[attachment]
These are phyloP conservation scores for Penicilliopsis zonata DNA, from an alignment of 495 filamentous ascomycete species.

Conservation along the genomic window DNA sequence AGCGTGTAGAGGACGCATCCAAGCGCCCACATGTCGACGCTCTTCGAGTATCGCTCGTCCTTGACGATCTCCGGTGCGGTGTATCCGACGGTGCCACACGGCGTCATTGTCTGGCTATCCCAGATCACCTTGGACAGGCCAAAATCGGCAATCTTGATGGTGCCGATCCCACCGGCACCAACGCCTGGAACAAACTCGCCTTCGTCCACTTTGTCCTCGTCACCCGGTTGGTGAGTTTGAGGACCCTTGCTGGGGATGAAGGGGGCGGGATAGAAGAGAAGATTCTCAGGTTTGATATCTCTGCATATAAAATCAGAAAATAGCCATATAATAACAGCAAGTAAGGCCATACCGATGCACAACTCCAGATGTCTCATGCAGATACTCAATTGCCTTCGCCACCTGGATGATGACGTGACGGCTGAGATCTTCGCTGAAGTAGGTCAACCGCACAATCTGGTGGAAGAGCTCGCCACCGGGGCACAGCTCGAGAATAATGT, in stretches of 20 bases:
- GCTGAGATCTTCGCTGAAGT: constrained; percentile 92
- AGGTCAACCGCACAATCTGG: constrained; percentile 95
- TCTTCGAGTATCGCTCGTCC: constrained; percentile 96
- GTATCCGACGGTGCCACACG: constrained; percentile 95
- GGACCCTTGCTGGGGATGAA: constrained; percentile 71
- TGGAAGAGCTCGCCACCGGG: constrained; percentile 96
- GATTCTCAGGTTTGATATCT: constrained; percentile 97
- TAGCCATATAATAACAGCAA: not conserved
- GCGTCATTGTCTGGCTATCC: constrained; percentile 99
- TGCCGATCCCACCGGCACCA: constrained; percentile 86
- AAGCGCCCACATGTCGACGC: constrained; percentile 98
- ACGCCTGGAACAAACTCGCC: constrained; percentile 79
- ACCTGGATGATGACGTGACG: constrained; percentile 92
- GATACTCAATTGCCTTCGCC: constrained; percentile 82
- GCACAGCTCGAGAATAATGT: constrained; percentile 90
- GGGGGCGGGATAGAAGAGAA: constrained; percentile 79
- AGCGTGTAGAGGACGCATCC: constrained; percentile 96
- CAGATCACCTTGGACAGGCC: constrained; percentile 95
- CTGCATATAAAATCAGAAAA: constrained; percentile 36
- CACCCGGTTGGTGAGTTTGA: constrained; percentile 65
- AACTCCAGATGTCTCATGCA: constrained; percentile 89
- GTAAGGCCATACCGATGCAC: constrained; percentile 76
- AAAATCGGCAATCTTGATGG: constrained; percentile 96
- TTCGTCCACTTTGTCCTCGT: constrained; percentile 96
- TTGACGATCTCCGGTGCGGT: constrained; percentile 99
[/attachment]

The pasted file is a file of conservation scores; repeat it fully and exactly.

These are phyloP conservation scores for Penicilliopsis zonata DNA, from an alignment of 495 filamentous ascomycete species.

Conservation along the genomic window DNA sequence AGCGTGTAGAGGACGCATCCAAGCGCCCACATGTCGACGCTCTTCGAGTATCGCTCGTCCTTGACGATCTCCGGTGCGGTGTATCCGACGGTGCCACACGGCGTCATTGTCTGGCTATCCCAGATCACCTTGGACAGGCCAAAATCGGCAATCTTGATGGTGCCGATCCCACCGGCACCAACGCCTGGAACAAACTCGCCTTCGTCCACTTTGTCCTCGTCACCCGGTTGGTGAGTTTGAGGACCCTTGCTGGGGATGAAGGGGGCGGGATAGAAGAGAAGATTCTCAGGTTTGATATCTCTGCATATAAAATCAGAAAATAGCCATATAATAACAGCAAGTAAGGCCATACCGATGCACAACTCCAGATGTCTCATGCAGATACTCAATTGCCTTCGCCACCTGGATGATGACGTGACGGCTGAGATCTTCGCTGAAGTAGGTCAACCGCACAATCTGGTGGAAGAGCTCGCCACCGGGGCACAGCTCGAGAATAATGT, in stretches of 20 bases:
- GCTGAGATCTTCGCTGAAGT: constrained; percentile 92
- AGGTCAACCGCACAATCTGG: constrained; percentile 95
- TCTTCGAGTATCGCTCGTCC: constrained; percentile 96
- GTATCCGACGGTGCCACACG: constrained; percentile 95
- GGACCCTTGCTGGGGATGAA: constrained; percentile 71
- TGGAAGAGCTCGCCACCGGG: constrained; percentile 96
- GATTCTCAGGTTTGATATCT: constrained; percentile 97
- TAGCCATATAATAACAGCAA: not conserved
- GCGTCATTGTCTGGCTATCC: constrained; percentile 99
- TGCCGATCCCACCGGCACCA: constrained; percentile 86
- AAGCGCCCACATGTCGACGC: constrained; percentile 98
- ACGCCTGGAACAAACTCGCC: constrained; percentile 79
- ACCTGGATGATGACGTGACG: constrained; percentile 92
- GATACTCAATTGCCTTCGCC: constrained; percentile 82
- GCACAGCTCGAGAATAATGT: constrained; percentile 90
- GGGGGCGGGATAGAAGAGAA: constrained; percentile 79
- AGCGTGTAGAGGACGCATCC: constrained; percentile 96
- CAGATCACCTTGGACAGGCC: constrained; percentile 95
- CTGCATATAAAATCAGAAAA: constrained; percentile 36
- CACCCGGTTGGTGAGTTTGA: constrained; percentile 65
- AACTCCAGATGTCTCATGCA: constrained; percentile 89
- GTAAGGCCATACCGATGCAC: constrained; percentile 76
- AAAATCGGCAATCTTGATGG: constrained; percentile 96
- TTCGTCCACTTTGTCCTCGT: constrained; percentile 96
- TTGACGATCTCCGGTGCGGT: constrained; percentile 99